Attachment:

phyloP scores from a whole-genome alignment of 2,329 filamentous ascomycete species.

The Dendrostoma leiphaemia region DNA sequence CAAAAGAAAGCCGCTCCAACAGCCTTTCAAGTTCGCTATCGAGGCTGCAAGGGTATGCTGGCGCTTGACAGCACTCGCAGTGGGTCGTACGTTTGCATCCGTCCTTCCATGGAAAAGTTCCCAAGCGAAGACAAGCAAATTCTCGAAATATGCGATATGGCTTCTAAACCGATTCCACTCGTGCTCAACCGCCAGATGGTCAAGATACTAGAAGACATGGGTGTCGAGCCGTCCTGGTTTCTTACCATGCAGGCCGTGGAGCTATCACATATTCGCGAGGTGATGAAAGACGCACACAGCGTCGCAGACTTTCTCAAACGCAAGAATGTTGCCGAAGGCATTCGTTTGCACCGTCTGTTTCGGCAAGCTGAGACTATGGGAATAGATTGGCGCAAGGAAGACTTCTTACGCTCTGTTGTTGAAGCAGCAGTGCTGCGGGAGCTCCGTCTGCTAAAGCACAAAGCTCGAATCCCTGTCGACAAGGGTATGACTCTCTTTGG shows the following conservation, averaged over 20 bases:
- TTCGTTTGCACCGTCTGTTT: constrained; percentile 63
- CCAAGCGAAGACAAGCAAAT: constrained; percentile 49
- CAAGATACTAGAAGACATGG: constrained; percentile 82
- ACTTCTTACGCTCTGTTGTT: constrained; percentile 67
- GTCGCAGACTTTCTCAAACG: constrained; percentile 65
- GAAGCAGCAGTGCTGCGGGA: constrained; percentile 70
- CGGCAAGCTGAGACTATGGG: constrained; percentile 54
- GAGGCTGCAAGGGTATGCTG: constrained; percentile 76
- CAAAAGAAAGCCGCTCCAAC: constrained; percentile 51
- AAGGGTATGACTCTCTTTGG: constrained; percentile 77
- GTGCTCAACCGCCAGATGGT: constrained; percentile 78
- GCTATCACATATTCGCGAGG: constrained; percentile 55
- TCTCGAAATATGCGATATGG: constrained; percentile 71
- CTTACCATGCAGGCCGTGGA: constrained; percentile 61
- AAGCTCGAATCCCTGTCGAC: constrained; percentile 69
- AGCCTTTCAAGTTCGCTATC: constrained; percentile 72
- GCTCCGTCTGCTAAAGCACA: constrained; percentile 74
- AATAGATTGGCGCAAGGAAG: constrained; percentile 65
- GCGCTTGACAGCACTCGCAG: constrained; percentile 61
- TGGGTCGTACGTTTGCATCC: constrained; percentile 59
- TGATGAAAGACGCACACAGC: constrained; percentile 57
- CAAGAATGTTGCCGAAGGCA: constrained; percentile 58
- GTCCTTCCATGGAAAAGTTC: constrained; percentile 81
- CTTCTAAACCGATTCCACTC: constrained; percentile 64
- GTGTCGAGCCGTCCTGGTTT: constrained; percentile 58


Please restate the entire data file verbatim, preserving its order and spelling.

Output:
phyloP scores from a whole-genome alignment of 2,329 filamentous ascomycete species.

The Dendrostoma leiphaemia region DNA sequence CAAAAGAAAGCCGCTCCAACAGCCTTTCAAGTTCGCTATCGAGGCTGCAAGGGTATGCTGGCGCTTGACAGCACTCGCAGTGGGTCGTACGTTTGCATCCGTCCTTCCATGGAAAAGTTCCCAAGCGAAGACAAGCAAATTCTCGAAATATGCGATATGGCTTCTAAACCGATTCCACTCGTGCTCAACCGCCAGATGGTCAAGATACTAGAAGACATGGGTGTCGAGCCGTCCTGGTTTCTTACCATGCAGGCCGTGGAGCTATCACATATTCGCGAGGTGATGAAAGACGCACACAGCGTCGCAGACTTTCTCAAACGCAAGAATGTTGCCGAAGGCATTCGTTTGCACCGTCTGTTTCGGCAAGCTGAGACTATGGGAATAGATTGGCGCAAGGAAGACTTCTTACGCTCTGTTGTTGAAGCAGCAGTGCTGCGGGAGCTCCGTCTGCTAAAGCACAAAGCTCGAATCCCTGTCGACAAGGGTATGACTCTCTTTGG shows the following conservation, averaged over 20 bases:
- TTCGTTTGCACCGTCTGTTT: constrained; percentile 63
- CCAAGCGAAGACAAGCAAAT: constrained; percentile 49
- CAAGATACTAGAAGACATGG: constrained; percentile 82
- ACTTCTTACGCTCTGTTGTT: constrained; percentile 67
- GTCGCAGACTTTCTCAAACG: constrained; percentile 65
- GAAGCAGCAGTGCTGCGGGA: constrained; percentile 70
- CGGCAAGCTGAGACTATGGG: constrained; percentile 54
- GAGGCTGCAAGGGTATGCTG: constrained; percentile 76
- CAAAAGAAAGCCGCTCCAAC: constrained; percentile 51
- AAGGGTATGACTCTCTTTGG: constrained; percentile 77
- GTGCTCAACCGCCAGATGGT: constrained; percentile 78
- GCTATCACATATTCGCGAGG: constrained; percentile 55
- TCTCGAAATATGCGATATGG: constrained; percentile 71
- CTTACCATGCAGGCCGTGGA: constrained; percentile 61
- AAGCTCGAATCCCTGTCGAC: constrained; percentile 69
- AGCCTTTCAAGTTCGCTATC: constrained; percentile 72
- GCTCCGTCTGCTAAAGCACA: constrained; percentile 74
- AATAGATTGGCGCAAGGAAG: constrained; percentile 65
- GCGCTTGACAGCACTCGCAG: constrained; percentile 61
- TGGGTCGTACGTTTGCATCC: constrained; percentile 59
- TGATGAAAGACGCACACAGC: constrained; percentile 57
- CAAGAATGTTGCCGAAGGCA: constrained; percentile 58
- GTCCTTCCATGGAAAAGTTC: constrained; percentile 81
- CTTCTAAACCGATTCCACTC: constrained; percentile 64
- GTGTCGAGCCGTCCTGGTTT: constrained; percentile 58